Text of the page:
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A Whipped Cream Canister Has Killed A French Model, But The Company Is Denying Responsibility

Of all the things you expect to be dangerous in the kitchen, the whipped cream dispenser — one of those fancy pressurized ones — is the last piece of equipment you’d consider to be lethal. But after the tragic death of Instagram model Rebecca Burger late last week, it’s probably a good idea to reconsider whether using pressurized canisters while you’re cooking (or dispensing the cream directly into your mouth) is safe for the home chef.

According to The Washington Post, the french model was using the dispenser on Saturday when it exploded with no warning, striking her in the chest and triggering a heart attack. Emergency services were able to revive Burger on the scene, but the 33-year-old died tragically at the hospital the next day. In the wake of her death, which was announced yesterday, Burger’s family posted the object that killed her on Instagram in order to warn others of the potential dangers of the common household item.


A translation of the caption, via WaPo:

Here’s an example of the cartridge/siphon for Chantilly cream that exploded and struck Rebecca’s chest, killing her. Take note: the cartridge that caused her death was sealed. Do not use this type of device in your home! Tens of thousands of these appliances are still in circulation.

Burger isn’t the first person to be hurt by such a dispenser, although her case may be the most high-profile. Since 2010, people have reported numerous injuries from the canister, ranging from broken teeth to broken sternums to the loss of an eye. In 2013, one victim detailed their injuries from the canister to RTL Radio, saying “I had six broken ribs, and my sternum was broken. At the hospital, I was told that if the shock and blast had been facing the heart, I would be dead now.”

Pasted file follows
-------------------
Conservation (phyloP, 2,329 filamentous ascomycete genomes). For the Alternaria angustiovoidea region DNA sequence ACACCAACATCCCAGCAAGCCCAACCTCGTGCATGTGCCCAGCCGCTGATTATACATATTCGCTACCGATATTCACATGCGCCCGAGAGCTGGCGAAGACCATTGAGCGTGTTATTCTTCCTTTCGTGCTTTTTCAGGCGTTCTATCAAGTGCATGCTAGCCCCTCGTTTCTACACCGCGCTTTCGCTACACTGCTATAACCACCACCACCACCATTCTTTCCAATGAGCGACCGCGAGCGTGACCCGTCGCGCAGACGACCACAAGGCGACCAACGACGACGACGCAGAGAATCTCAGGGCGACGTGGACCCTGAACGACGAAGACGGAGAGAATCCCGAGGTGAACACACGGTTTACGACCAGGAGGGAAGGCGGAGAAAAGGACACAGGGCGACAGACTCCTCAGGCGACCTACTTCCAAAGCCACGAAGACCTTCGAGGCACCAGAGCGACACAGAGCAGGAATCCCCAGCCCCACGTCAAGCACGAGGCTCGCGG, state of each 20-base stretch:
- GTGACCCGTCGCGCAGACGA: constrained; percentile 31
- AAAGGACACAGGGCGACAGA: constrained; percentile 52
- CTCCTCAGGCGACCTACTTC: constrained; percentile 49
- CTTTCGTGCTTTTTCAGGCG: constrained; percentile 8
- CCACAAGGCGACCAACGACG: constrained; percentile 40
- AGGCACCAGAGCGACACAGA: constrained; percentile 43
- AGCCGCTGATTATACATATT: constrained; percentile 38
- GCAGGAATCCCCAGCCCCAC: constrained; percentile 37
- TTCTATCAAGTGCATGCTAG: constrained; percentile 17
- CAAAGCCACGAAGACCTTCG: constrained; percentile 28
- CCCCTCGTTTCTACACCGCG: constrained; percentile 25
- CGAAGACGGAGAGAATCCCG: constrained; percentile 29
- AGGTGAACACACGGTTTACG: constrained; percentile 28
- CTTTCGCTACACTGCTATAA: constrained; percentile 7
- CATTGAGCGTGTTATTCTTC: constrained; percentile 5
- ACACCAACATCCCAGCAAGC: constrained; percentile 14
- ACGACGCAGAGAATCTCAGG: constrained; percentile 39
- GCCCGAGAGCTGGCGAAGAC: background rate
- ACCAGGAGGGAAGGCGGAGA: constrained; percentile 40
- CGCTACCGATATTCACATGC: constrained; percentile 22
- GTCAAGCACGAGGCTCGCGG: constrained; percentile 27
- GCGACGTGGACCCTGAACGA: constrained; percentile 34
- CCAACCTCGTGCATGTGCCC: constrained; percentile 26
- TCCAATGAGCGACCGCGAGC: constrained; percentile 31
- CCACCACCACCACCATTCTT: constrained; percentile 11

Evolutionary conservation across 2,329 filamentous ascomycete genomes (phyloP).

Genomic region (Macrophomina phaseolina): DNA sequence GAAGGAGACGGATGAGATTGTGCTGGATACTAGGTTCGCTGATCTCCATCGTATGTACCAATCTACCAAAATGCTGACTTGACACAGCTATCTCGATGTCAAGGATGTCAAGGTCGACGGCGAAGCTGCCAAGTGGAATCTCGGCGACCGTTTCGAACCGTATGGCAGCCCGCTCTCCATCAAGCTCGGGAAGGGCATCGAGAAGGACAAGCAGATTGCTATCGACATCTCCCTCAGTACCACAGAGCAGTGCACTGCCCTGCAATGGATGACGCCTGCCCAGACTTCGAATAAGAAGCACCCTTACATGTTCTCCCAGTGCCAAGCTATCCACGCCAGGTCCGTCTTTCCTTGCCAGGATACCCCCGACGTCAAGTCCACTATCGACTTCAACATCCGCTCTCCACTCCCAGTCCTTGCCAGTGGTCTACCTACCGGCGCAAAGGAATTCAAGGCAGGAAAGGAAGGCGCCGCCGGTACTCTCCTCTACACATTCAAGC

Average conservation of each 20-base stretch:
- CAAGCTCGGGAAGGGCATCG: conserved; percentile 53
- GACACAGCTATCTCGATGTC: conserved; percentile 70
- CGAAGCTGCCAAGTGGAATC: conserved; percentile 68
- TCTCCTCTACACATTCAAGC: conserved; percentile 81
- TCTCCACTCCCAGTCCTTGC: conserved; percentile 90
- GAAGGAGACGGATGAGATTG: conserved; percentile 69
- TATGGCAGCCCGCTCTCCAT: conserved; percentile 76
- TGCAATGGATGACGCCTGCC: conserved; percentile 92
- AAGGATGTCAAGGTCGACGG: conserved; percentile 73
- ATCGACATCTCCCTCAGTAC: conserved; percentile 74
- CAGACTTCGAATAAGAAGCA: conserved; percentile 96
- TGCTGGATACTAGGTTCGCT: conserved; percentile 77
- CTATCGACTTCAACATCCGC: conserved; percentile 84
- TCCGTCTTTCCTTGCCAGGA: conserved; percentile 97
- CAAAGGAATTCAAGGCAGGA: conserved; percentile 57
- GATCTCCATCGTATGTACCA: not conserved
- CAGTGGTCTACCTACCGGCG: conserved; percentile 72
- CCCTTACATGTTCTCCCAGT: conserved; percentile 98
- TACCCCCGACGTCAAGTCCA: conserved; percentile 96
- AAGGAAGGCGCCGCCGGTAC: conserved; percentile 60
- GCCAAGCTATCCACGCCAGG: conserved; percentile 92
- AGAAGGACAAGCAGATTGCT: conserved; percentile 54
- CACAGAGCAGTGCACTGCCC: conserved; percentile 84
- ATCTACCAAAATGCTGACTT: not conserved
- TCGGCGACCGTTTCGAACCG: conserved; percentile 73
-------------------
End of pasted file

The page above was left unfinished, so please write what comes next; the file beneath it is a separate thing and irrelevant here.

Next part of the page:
According to The Guardian, Ard’Time, the manufacturer of the siphon that killed Burger has not accepted responsibility, saying that a link “has not been established” between their product and the accident. Though the company has issued recalls in the past, it’s believed that all products manufactured after 2015 are safe.

Still, if you’ve got one of these in your kitchens, you should really consider whether you want to continue using it or whether it’s time to throw the thing out and start churning your whipped cream yourself. As a 2014 warning states, “when a user screws a new gas cartridge into the head of one of the defective canisters the resulting pressure causes the spray nozzle to break free and fire off like a rubber bullet.”

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